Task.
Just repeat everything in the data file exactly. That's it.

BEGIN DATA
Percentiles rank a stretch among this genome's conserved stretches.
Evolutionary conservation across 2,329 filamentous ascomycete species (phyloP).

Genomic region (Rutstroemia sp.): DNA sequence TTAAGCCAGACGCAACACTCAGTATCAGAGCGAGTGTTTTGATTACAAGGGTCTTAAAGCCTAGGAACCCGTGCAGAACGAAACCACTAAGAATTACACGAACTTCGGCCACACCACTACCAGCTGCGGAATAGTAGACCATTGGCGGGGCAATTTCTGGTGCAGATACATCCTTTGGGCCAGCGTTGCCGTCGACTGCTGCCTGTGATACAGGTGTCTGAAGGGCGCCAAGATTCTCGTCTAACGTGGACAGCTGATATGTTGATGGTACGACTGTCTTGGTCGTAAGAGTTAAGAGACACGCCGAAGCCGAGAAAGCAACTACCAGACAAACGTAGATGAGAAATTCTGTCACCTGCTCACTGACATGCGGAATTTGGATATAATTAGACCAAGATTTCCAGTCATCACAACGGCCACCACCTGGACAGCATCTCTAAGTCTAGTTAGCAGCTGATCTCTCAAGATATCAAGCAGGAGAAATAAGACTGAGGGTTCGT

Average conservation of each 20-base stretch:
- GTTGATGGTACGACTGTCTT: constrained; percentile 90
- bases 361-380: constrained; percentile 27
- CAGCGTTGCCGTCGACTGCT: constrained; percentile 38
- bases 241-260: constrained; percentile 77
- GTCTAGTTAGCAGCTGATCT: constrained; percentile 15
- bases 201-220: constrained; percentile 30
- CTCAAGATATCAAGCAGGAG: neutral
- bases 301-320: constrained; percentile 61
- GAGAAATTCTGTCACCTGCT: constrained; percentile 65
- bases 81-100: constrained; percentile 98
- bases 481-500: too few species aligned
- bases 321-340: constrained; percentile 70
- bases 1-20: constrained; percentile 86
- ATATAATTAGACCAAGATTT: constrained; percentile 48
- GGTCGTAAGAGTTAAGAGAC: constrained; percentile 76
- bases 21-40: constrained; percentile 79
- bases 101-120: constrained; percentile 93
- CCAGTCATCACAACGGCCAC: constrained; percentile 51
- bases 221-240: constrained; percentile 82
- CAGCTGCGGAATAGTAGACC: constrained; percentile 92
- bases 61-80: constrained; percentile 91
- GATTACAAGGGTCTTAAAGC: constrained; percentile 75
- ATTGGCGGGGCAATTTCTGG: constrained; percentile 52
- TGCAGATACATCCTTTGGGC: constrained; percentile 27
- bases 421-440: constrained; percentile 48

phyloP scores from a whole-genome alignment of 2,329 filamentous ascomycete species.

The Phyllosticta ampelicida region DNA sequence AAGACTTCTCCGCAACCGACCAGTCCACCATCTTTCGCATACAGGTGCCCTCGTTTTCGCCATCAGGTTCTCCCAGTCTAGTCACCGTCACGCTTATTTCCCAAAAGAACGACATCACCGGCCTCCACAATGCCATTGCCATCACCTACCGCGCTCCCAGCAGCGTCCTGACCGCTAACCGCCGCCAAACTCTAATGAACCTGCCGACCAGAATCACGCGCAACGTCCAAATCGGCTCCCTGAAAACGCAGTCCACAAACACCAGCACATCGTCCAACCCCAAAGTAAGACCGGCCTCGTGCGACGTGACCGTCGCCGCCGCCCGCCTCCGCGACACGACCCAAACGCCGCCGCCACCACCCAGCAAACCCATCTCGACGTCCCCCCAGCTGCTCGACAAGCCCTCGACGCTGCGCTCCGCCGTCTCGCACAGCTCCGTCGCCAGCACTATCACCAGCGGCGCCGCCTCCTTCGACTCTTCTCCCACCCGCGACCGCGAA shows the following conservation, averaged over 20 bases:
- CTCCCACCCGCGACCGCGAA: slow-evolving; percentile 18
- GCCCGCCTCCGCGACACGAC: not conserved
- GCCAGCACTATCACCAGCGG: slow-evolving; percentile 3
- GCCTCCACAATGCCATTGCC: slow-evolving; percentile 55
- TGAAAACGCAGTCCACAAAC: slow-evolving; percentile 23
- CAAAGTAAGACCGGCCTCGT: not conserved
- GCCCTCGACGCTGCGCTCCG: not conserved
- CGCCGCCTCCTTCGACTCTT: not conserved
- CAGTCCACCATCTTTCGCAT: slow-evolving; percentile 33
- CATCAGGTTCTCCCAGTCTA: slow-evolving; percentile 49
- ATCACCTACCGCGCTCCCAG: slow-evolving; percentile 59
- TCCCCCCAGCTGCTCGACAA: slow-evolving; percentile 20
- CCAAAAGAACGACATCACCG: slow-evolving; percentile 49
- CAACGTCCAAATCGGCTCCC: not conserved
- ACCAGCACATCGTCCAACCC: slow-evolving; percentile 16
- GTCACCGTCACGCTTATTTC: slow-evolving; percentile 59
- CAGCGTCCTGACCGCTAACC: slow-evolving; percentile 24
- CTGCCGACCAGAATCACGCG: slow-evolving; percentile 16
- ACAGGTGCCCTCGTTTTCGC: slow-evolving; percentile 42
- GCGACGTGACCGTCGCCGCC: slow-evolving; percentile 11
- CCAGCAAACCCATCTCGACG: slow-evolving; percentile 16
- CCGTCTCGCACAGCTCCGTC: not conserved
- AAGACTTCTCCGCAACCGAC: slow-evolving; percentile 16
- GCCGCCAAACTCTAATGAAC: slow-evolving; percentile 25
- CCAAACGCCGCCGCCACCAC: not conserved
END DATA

Percentiles rank a stretch among this genome's conserved stretches.
Evolutionary conservation across 2,329 filamentous ascomycete species (phyloP).

Genomic region (Rutstroemia sp.): DNA sequence TTAAGCCAGACGCAACACTCAGTATCAGAGCGAGTGTTTTGATTACAAGGGTCTTAAAGCCTAGGAACCCGTGCAGAACGAAACCACTAAGAATTACACGAACTTCGGCCACACCACTACCAGCTGCGGAATAGTAGACCATTGGCGGGGCAATTTCTGGTGCAGATACATCCTTTGGGCCAGCGTTGCCGTCGACTGCTGCCTGTGATACAGGTGTCTGAAGGGCGCCAAGATTCTCGTCTAACGTGGACAGCTGATATGTTGATGGTACGACTGTCTTGGTCGTAAGAGTTAAGAGACACGCCGAAGCCGAGAAAGCAACTACCAGACAAACGTAGATGAGAAATTCTGTCACCTGCTCACTGACATGCGGAATTTGGATATAATTAGACCAAGATTTCCAGTCATCACAACGGCCACCACCTGGACAGCATCTCTAAGTCTAGTTAGCAGCTGATCTCTCAAGATATCAAGCAGGAGAAATAAGACTGAGGGTTCGT

Average conservation of each 20-base stretch:
- GTTGATGGTACGACTGTCTT: constrained; percentile 90
- bases 361-380: constrained; percentile 27
- CAGCGTTGCCGTCGACTGCT: constrained; percentile 38
- bases 241-260: constrained; percentile 77
- GTCTAGTTAGCAGCTGATCT: constrained; percentile 15
- bases 201-220: constrained; percentile 30
- CTCAAGATATCAAGCAGGAG: neutral
- bases 301-320: constrained; percentile 61
- GAGAAATTCTGTCACCTGCT: constrained; percentile 65
- bases 81-100: constrained; percentile 98
- bases 481-500: too few species aligned
- bases 321-340: constrained; percentile 70
- bases 1-20: constrained; percentile 86
- ATATAATTAGACCAAGATTT: constrained; percentile 48
- GGTCGTAAGAGTTAAGAGAC: constrained; percentile 76
- bases 21-40: constrained; percentile 79
- bases 101-120: constrained; percentile 93
- CCAGTCATCACAACGGCCAC: constrained; percentile 51
- bases 221-240: constrained; percentile 82
- CAGCTGCGGAATAGTAGACC: constrained; percentile 92
- bases 61-80: constrained; percentile 91
- GATTACAAGGGTCTTAAAGC: constrained; percentile 75
- ATTGGCGGGGCAATTTCTGG: constrained; percentile 52
- TGCAGATACATCCTTTGGGC: constrained; percentile 27
- bases 421-440: constrained; percentile 48

phyloP scores from a whole-genome alignment of 2,329 filamentous ascomycete species.

The Phyllosticta ampelicida region DNA sequence AAGACTTCTCCGCAACCGACCAGTCCACCATCTTTCGCATACAGGTGCCCTCGTTTTCGCCATCAGGTTCTCCCAGTCTAGTCACCGTCACGCTTATTTCCCAAAAGAACGACATCACCGGCCTCCACAATGCCATTGCCATCACCTACCGCGCTCCCAGCAGCGTCCTGACCGCTAACCGCCGCCAAACTCTAATGAACCTGCCGACCAGAATCACGCGCAACGTCCAAATCGGCTCCCTGAAAACGCAGTCCACAAACACCAGCACATCGTCCAACCCCAAAGTAAGACCGGCCTCGTGCGACGTGACCGTCGCCGCCGCCCGCCTCCGCGACACGACCCAAACGCCGCCGCCACCACCCAGCAAACCCATCTCGACGTCCCCCCAGCTGCTCGACAAGCCCTCGACGCTGCGCTCCGCCGTCTCGCACAGCTCCGTCGCCAGCACTATCACCAGCGGCGCCGCCTCCTTCGACTCTTCTCCCACCCGCGACCGCGAA shows the following conservation, averaged over 20 bases:
- CTCCCACCCGCGACCGCGAA: slow-evolving; percentile 18
- GCCCGCCTCCGCGACACGAC: not conserved
- GCCAGCACTATCACCAGCGG: slow-evolving; percentile 3
- GCCTCCACAATGCCATTGCC: slow-evolving; percentile 55
- TGAAAACGCAGTCCACAAAC: slow-evolving; percentile 23
- CAAAGTAAGACCGGCCTCGT: not conserved
- GCCCTCGACGCTGCGCTCCG: not conserved
- CGCCGCCTCCTTCGACTCTT: not conserved
- CAGTCCACCATCTTTCGCAT: slow-evolving; percentile 33
- CATCAGGTTCTCCCAGTCTA: slow-evolving; percentile 49
- ATCACCTACCGCGCTCCCAG: slow-evolving; percentile 59
- TCCCCCCAGCTGCTCGACAA: slow-evolving; percentile 20
- CCAAAAGAACGACATCACCG: slow-evolving; percentile 49
- CAACGTCCAAATCGGCTCCC: not conserved
- ACCAGCACATCGTCCAACCC: slow-evolving; percentile 16
- GTCACCGTCACGCTTATTTC: slow-evolving; percentile 59
- CAGCGTCCTGACCGCTAACC: slow-evolving; percentile 24
- CTGCCGACCAGAATCACGCG: slow-evolving; percentile 16
- ACAGGTGCCCTCGTTTTCGC: slow-evolving; percentile 42
- GCGACGTGACCGTCGCCGCC: slow-evolving; percentile 11
- CCAGCAAACCCATCTCGACG: slow-evolving; percentile 16
- CCGTCTCGCACAGCTCCGTC: not conserved
- AAGACTTCTCCGCAACCGAC: slow-evolving; percentile 16
- GCCGCCAAACTCTAATGAAC: slow-evolving; percentile 25
- CCAAACGCCGCCGCCACCAC: not conserved